Once the US troops leave Afghanistan, the current Washington-propped regime in Kabul will share the same destiny that the South Vietnamese puppet regime faced after the humiliating American defeat in Vietnam. The primary difference between the two is that unlike Vietnam, a governing model to be established by the Taliban in Afghanistan will question the entire Western political narrative on a deeper philosophical level.
On a broader level, if “Shia” Iran and “Sunni” Afghanistan, both ruled by Islamic movements rooted in commitment to traditional Islamic scholarship and worldview, establish a reasonable working relationship, there will be a new geopolitical dynamic in Central Asia. It can contribute positively to durable peace in the region. This turn of events will be a strategic humiliation for NATO powers and their entire ideological narrative.
Thus, the overall strategy of NATO regimes after US military withdrawal from Afghanistan will be focused on undermining an Islamic movement so that it does not establish a governing system. This strategy will be pursued on multiple levels: through economic, political, intelligence and military fronts. The US tried this approach in Iran right after the success of the Islamic Revolution in 1979 by creating multiple hurdles for the new governing system, but due to Divine guidance and Imam Khomeini’s wisdom, Washington failed. In other locales, such as Algeria and Egypt, NATO regimes were more successful in making sure that an Islamic movement does not set up a working governing system.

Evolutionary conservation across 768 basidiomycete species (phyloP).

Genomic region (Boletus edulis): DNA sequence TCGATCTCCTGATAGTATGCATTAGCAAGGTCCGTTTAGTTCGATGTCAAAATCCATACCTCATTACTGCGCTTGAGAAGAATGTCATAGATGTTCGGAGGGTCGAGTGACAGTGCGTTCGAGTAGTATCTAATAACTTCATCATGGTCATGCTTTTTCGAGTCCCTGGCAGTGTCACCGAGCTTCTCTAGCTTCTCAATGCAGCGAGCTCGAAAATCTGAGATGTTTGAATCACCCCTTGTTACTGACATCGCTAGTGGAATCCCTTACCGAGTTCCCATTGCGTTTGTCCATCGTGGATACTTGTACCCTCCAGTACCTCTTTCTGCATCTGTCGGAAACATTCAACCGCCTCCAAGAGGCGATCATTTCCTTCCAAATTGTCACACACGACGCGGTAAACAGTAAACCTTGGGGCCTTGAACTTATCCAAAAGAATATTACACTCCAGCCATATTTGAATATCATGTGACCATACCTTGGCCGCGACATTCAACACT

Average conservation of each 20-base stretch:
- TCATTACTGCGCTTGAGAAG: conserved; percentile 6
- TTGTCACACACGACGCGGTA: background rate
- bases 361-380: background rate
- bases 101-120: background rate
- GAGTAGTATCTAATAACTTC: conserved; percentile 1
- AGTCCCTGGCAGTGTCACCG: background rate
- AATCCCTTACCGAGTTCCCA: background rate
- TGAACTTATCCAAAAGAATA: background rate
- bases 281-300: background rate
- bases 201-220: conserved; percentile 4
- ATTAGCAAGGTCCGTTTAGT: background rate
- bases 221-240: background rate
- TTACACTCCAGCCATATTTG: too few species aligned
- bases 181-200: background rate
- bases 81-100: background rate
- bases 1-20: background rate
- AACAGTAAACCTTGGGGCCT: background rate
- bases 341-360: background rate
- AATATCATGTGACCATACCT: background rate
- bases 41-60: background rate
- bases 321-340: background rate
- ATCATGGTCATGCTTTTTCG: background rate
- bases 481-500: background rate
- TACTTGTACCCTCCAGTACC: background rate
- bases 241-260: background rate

It appears that after 18 years of resistance, the Taliban have matured into a more sophisticated socio-political movement than it was in the 1990s and can conduct politics outside of the narrow tribal mindset. This maturity is manifested by the Taliban’s rapprochement with Islamic Iran. In practical terms it means that the movement has significantly distanced itself from the Saudi regime’s primitive tribal ideology packaged as “orthodox Islam.”
The Taliban will most likely attempt to bring in the various Afghan factions into their government through carrots rather than sticks. In fact, this was the mode of operation of the Taliban when the movement first governed Afghanistan in the mid-1990s. The Taliban were ruthless to those who opposed them, but lenient, towards militias and tribal structures which agreed to cooperate with them to end the years of warlordism in Afghanistan after Soviet withdrawal.
After the withdrawal of all foreign forces from Afghanistan, the Taliban’s economic policies and relations with Iran, Russia, Pakistan and China will be crucial in managing the establishment of a functioning government. The US and its allies will attempt to use corrupt elites they have nurtured since 2001 to economically destabilize the country in order to create an environment for unrest and perpetual internal conflict. However, if the Taliban secure relative economic stability by building bridges with non-Western regimes, their chances to govern Afghanistan will be significantly enhanced. Other states would be interested in Taliban retaining power in Afghanistan to advance their own economic interests in the country.